Westminster Adopts Taxpayer-Funded Car Rebate Program

Westminster residents who buy a new car or recreational vehicle at a dealership inside city limits now can get a taxpayer-funded rebate of up to $500, after city council members Wednesday voted to pass a new residential rebate program.

The cash-strapped city, whose voters in November 2016 passed a one-cent sales tax increase that city leaders said would save the city from drastic cuts and potential bankruptcy, will set aside up to $3 million for the program from one-time property sales over the next five years.

The only resident who commented on the proposal at the May 10 council meeting, former city council candidate Mark Lawrence, called the program a “special carve out” for auto dealerships to counteract the effect of the one-cent sales tax increase.

“You almost beat us over the head with a cudgel, ‘if you don’t give us your money gang members are going to be eating dinner with you,’” Lawrence said, referencing the argument made by supporters of the tax increase that failing to pass it would result in public safety cuts.

During the campaign, Orange County auto dealers argued the sales tax increase could discourage potential buyers or drive dealers out of town. Sales taxes from car sales go to the city where a car is registered, not the city where the vehicle is purchased, meaning Westminster residents pay a higher sales tax no matter where they buy a car.

The Westminster Auto Dealers Association ultimately signed onto the official ballot argument in favor of the tax increase.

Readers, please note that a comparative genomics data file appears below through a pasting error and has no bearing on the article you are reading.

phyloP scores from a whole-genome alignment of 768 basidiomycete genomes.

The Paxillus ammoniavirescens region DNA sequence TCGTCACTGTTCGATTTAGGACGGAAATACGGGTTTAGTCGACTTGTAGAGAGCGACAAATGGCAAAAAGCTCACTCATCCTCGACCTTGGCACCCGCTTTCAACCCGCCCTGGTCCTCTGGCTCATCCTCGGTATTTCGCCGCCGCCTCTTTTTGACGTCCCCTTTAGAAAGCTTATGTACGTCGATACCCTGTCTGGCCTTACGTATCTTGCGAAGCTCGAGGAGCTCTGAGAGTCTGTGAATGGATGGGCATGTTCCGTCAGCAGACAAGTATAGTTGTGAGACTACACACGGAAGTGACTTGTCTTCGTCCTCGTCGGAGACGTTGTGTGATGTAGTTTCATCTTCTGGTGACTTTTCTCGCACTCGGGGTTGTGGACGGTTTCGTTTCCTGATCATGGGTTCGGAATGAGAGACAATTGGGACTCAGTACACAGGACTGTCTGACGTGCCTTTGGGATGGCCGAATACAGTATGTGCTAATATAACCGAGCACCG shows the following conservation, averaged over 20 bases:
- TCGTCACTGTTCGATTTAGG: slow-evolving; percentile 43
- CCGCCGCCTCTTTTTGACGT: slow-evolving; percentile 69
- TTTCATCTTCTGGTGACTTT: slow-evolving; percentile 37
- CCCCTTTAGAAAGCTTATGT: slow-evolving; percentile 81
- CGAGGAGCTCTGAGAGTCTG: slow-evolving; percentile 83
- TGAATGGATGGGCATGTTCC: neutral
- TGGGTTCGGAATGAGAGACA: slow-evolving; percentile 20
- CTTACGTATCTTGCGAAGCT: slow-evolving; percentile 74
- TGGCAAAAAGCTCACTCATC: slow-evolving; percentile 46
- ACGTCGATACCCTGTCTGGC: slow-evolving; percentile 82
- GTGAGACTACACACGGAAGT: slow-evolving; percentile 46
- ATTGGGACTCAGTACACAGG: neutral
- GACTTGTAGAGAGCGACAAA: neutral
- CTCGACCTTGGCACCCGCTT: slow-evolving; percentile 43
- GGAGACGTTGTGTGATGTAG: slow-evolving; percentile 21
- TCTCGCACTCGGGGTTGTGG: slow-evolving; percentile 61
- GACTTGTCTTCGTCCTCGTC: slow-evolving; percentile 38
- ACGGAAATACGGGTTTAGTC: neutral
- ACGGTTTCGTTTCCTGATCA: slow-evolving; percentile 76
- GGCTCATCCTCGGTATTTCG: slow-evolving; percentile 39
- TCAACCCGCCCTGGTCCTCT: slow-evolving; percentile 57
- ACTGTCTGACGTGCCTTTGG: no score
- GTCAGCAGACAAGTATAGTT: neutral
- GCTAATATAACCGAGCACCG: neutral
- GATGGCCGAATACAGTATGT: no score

The rebate vote was 3-0, with council members Margie Rice and Sergio Contreras absent. Contreras was present for the start of the meeting, but left right before the vote on the rebate.

The three members who voted for the rebate program, Diep, Mayor Tri Ta and Councilwoman Kimberly Ho, all had opposed the sales tax increase.

Westminster Councilman Tyler Diep said the rebate, which is only available to Westminster residents who register their car to a city address, would keep tax dollars in city limits.

“…If you purchase a car from [a] particular dealership, you’re more likely to come back to that dealership for maintenance, tire balance, oil change,” Diep said. “That’s really where our car dealerships earn their revenue.”

Lawrence accused council members of being swayed by their campaign contributions from car dealerships. The city has eight dealerships, of which Elmore Toyota and Lexus of Westminster have been reliable contributors to council members.

In 2016, Diep received $4,000 from Elmore Toyota, $1000 from Dennis Dillon RV and $1000 from Lexus of Westminster. Ta received $1000 from both Dennis Dillon RV and Elmore Toyota that year. Ho received $1000 from Elmore Toyota and $500 from Lexus of Westminster.

Contreras, who did not vote on the item, received $500 from the Lexus of Westminster in 2016 and Rice last received a contribution of $500 from the dealership in 2014.

“Now look at the special carve-outs. That amounts to a discriminatory practice against the other retailers,” Lawrence said.

Diep said the situation is different for big box retailers, as shoppers can generally just go to another city if they don’t want to pay the extra sales tax at a Westminster Wal-Mart, Home Depot or Costco, he said.